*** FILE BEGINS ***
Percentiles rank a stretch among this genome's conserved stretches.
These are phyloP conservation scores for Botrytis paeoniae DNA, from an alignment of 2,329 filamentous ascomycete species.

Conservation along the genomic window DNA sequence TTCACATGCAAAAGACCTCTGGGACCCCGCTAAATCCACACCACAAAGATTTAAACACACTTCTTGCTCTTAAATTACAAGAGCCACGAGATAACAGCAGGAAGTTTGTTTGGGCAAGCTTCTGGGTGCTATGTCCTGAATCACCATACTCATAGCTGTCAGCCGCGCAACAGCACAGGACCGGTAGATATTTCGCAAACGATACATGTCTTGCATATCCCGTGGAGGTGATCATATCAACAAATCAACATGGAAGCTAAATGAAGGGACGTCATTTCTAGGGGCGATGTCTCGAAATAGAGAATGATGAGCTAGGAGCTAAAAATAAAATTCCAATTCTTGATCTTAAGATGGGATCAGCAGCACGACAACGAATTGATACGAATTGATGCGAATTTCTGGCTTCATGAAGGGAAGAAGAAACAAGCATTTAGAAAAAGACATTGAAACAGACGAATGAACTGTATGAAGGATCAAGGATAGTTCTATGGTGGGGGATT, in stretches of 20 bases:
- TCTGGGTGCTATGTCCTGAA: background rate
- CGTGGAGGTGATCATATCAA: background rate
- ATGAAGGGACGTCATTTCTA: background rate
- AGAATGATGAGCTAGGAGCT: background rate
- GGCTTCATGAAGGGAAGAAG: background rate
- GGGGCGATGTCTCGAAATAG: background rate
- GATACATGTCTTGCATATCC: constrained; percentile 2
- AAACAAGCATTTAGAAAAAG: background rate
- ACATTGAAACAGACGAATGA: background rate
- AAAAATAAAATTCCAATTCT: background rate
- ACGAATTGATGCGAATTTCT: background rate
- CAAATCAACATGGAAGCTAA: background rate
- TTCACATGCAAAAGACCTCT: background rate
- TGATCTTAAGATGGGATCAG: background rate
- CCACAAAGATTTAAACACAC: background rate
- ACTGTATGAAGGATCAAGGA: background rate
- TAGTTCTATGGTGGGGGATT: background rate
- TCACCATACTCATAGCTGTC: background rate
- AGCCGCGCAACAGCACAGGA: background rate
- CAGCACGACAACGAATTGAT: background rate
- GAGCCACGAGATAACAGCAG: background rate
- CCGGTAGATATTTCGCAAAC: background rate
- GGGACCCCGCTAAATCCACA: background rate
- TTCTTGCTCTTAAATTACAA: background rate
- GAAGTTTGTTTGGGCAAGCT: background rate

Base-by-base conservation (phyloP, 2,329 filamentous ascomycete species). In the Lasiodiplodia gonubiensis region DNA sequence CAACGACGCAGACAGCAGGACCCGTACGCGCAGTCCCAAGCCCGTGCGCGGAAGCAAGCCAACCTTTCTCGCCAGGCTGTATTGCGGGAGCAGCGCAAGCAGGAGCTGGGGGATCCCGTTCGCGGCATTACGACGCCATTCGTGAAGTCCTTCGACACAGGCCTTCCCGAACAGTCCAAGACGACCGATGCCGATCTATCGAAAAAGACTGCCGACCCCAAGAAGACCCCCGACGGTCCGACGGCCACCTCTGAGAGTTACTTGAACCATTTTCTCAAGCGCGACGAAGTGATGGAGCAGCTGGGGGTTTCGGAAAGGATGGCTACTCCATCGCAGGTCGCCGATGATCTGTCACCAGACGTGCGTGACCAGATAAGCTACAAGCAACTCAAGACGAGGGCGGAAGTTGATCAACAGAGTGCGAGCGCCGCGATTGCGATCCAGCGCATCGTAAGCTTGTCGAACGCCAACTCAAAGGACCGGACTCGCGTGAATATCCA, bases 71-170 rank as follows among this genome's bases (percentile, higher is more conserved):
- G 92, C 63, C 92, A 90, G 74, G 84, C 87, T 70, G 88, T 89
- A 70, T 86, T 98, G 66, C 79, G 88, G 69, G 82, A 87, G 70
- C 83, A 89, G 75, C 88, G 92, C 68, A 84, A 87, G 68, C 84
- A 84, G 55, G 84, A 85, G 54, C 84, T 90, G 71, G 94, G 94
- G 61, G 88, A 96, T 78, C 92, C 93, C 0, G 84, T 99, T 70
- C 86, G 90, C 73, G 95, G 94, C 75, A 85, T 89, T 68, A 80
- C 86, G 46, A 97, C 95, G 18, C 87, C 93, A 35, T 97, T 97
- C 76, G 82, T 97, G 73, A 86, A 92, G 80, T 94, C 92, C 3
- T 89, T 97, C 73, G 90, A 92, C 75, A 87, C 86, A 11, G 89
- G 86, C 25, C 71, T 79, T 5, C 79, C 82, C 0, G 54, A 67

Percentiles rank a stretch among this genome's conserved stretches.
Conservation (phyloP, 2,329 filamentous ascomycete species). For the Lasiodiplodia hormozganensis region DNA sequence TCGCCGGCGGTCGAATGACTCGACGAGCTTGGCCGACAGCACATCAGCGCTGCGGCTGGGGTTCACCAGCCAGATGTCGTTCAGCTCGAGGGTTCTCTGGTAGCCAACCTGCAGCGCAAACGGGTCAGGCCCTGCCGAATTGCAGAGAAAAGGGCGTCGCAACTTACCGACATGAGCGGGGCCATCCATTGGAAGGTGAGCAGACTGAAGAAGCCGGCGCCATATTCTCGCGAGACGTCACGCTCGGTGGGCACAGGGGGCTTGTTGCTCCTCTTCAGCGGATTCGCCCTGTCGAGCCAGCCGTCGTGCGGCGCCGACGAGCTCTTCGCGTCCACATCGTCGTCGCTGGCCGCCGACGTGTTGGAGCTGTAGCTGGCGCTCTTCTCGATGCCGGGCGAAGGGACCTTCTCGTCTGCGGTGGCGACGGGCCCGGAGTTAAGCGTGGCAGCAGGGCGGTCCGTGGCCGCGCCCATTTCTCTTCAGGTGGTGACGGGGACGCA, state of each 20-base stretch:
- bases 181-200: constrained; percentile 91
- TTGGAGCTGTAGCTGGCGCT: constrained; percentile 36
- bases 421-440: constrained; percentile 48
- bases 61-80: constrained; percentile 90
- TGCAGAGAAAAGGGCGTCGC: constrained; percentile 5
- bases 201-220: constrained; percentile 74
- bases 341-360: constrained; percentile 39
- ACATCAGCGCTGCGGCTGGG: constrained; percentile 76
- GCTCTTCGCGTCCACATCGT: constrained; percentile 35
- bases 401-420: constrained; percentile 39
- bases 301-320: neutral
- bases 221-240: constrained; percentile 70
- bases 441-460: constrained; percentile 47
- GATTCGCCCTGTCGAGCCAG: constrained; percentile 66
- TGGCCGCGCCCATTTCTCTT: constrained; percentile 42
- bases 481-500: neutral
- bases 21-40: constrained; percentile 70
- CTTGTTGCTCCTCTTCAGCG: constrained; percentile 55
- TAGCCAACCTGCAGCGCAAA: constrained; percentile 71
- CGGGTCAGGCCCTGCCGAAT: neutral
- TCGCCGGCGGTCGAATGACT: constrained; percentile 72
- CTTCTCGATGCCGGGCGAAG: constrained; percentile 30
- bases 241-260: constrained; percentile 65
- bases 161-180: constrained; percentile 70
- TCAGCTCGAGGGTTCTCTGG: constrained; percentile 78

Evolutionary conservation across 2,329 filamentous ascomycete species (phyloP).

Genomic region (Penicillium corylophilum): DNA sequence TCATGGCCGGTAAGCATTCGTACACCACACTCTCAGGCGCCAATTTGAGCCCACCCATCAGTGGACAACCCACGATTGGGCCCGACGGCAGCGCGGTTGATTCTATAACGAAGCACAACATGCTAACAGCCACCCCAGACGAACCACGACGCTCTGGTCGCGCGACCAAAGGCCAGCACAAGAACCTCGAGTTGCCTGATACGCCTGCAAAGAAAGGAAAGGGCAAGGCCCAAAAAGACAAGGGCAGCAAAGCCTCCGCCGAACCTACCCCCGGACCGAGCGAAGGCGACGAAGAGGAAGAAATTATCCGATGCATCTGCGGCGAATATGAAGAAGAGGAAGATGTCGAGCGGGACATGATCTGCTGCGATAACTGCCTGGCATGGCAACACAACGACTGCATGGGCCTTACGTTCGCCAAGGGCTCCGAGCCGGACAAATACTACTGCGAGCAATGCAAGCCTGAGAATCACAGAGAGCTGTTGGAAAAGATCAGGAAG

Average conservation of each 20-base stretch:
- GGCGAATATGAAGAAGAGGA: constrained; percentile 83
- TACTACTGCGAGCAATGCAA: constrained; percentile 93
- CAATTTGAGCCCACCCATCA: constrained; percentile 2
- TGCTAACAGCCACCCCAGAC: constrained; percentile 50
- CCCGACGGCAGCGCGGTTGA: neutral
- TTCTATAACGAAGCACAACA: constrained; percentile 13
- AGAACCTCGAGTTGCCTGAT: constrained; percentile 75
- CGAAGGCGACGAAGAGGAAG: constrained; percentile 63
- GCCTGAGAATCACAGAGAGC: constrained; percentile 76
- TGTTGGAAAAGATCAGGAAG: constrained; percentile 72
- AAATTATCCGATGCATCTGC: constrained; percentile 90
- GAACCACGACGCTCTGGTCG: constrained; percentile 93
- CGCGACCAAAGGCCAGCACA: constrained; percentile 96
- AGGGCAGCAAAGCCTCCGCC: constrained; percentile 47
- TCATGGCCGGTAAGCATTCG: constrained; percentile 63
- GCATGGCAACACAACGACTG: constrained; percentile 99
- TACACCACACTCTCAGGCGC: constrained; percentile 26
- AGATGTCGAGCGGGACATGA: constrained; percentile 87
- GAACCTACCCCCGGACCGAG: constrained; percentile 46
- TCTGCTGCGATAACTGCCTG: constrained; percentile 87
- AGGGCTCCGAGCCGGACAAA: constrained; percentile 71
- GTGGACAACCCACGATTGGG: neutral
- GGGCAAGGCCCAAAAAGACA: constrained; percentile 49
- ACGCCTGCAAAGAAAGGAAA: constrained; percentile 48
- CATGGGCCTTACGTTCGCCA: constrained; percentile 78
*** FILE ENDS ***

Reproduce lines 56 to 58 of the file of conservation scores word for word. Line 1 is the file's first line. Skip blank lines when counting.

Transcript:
- TGGCCGCGCCCATTTCTCTT: constrained; percentile 42
- bases 481-500: neutral
- bases 21-40: constrained; percentile 70